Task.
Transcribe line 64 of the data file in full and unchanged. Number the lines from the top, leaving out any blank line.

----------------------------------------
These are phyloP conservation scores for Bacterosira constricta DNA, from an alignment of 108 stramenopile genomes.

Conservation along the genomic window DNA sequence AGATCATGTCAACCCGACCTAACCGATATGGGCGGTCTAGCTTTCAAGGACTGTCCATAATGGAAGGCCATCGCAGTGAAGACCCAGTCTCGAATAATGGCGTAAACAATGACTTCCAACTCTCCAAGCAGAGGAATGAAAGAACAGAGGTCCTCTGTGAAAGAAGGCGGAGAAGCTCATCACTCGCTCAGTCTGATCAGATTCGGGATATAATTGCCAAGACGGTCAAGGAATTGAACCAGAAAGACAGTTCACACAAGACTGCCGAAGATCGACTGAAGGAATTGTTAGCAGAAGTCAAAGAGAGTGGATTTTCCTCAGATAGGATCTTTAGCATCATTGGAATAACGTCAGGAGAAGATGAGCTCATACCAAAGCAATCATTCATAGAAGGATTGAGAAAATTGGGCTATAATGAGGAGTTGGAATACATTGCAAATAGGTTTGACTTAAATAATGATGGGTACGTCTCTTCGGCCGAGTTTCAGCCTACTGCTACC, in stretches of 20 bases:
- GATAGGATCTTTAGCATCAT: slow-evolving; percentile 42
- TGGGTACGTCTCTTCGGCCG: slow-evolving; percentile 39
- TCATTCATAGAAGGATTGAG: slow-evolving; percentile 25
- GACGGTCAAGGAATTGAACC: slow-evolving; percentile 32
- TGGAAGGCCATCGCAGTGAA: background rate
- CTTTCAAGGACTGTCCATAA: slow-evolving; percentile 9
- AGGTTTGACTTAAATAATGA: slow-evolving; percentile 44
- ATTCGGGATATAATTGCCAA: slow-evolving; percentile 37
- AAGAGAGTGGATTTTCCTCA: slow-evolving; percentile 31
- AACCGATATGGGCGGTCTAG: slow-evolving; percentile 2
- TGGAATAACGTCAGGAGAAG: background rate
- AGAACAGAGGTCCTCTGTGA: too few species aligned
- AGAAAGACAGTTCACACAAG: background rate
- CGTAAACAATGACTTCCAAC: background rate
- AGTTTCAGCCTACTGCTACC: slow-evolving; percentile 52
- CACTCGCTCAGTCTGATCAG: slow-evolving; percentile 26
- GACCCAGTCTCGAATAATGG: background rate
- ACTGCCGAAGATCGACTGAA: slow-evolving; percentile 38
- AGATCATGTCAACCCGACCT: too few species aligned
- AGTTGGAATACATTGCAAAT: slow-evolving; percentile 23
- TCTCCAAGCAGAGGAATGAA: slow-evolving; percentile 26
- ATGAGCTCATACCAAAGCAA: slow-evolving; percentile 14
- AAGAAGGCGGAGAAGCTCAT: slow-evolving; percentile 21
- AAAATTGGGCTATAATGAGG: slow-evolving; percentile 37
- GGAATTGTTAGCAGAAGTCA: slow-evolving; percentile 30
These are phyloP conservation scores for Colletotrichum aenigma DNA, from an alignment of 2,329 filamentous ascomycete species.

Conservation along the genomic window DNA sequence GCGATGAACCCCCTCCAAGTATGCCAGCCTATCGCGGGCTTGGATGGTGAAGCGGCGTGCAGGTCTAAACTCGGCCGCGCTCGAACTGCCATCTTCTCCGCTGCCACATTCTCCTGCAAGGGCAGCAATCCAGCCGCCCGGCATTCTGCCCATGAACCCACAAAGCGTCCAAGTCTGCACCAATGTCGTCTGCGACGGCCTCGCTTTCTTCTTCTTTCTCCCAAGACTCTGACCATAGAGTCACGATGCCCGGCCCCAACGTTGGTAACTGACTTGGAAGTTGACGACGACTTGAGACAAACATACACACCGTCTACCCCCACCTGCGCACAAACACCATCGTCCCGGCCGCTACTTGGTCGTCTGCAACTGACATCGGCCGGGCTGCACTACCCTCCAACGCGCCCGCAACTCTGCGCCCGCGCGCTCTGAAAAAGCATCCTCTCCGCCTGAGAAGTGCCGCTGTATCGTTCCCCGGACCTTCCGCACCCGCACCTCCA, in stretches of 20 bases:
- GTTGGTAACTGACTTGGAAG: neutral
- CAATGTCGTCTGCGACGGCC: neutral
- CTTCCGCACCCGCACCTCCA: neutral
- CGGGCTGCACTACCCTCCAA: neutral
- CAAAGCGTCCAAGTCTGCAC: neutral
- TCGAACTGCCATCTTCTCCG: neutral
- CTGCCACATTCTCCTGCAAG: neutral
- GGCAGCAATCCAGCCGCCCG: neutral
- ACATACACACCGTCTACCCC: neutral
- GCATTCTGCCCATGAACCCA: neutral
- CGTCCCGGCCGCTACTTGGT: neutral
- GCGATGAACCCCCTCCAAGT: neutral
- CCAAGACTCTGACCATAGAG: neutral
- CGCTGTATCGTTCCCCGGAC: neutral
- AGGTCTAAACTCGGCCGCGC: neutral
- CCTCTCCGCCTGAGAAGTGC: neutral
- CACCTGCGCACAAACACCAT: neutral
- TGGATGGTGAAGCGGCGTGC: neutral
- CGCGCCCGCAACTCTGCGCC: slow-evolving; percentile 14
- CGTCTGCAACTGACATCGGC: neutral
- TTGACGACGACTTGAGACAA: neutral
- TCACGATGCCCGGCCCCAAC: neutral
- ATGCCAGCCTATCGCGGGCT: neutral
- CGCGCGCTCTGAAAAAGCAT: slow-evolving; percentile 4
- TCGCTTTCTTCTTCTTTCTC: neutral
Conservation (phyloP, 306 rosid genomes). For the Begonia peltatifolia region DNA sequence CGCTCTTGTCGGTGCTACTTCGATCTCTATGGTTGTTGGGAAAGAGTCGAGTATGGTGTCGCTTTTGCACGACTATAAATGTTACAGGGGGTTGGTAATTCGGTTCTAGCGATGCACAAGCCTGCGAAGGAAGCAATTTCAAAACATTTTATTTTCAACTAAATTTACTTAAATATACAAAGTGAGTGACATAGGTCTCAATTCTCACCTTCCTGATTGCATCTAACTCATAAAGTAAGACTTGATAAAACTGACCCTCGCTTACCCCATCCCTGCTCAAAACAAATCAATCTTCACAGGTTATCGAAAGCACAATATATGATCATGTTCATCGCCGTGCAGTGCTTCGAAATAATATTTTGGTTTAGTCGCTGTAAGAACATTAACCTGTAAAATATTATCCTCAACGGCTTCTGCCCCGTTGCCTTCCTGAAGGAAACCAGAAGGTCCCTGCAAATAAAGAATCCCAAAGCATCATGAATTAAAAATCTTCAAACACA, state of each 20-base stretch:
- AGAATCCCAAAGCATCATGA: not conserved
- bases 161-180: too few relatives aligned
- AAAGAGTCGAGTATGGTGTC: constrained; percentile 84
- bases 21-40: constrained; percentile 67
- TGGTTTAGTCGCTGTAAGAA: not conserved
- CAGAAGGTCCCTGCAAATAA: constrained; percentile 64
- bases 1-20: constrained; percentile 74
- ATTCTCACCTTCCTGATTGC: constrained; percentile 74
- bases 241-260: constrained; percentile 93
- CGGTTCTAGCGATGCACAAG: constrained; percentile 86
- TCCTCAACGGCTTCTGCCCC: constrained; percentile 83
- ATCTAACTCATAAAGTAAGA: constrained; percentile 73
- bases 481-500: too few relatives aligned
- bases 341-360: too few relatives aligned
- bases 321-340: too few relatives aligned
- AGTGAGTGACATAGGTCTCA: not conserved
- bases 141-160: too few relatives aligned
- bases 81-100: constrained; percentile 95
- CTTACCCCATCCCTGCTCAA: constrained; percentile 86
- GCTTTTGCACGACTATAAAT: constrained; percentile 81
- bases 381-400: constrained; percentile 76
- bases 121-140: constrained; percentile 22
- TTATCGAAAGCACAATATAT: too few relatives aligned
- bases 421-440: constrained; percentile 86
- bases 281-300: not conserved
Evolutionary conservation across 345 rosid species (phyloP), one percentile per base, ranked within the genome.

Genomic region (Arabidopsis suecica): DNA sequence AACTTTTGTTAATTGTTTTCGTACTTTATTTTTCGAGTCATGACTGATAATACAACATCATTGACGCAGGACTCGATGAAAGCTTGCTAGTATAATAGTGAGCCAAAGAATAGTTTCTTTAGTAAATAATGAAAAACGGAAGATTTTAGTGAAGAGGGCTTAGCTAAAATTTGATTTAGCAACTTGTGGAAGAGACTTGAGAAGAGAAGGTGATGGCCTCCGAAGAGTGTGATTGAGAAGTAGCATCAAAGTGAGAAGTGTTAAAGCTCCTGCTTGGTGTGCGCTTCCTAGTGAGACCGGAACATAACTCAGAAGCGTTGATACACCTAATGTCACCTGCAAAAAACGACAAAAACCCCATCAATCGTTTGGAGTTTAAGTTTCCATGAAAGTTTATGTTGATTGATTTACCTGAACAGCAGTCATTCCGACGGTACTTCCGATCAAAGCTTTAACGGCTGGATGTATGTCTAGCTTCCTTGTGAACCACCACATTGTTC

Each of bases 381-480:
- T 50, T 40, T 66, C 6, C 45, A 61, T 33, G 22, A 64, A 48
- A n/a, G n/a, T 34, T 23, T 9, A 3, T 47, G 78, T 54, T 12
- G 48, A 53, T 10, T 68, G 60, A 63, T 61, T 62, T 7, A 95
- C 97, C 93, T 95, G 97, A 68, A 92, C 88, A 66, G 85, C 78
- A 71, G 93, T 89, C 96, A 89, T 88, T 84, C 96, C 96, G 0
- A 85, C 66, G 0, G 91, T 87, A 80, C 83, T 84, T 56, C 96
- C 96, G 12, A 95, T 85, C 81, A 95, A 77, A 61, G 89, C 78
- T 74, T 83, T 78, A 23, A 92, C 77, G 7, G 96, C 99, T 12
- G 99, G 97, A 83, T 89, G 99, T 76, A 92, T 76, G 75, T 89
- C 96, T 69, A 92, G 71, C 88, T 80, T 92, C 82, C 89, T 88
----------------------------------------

- bases 241-260: constrained; percentile 93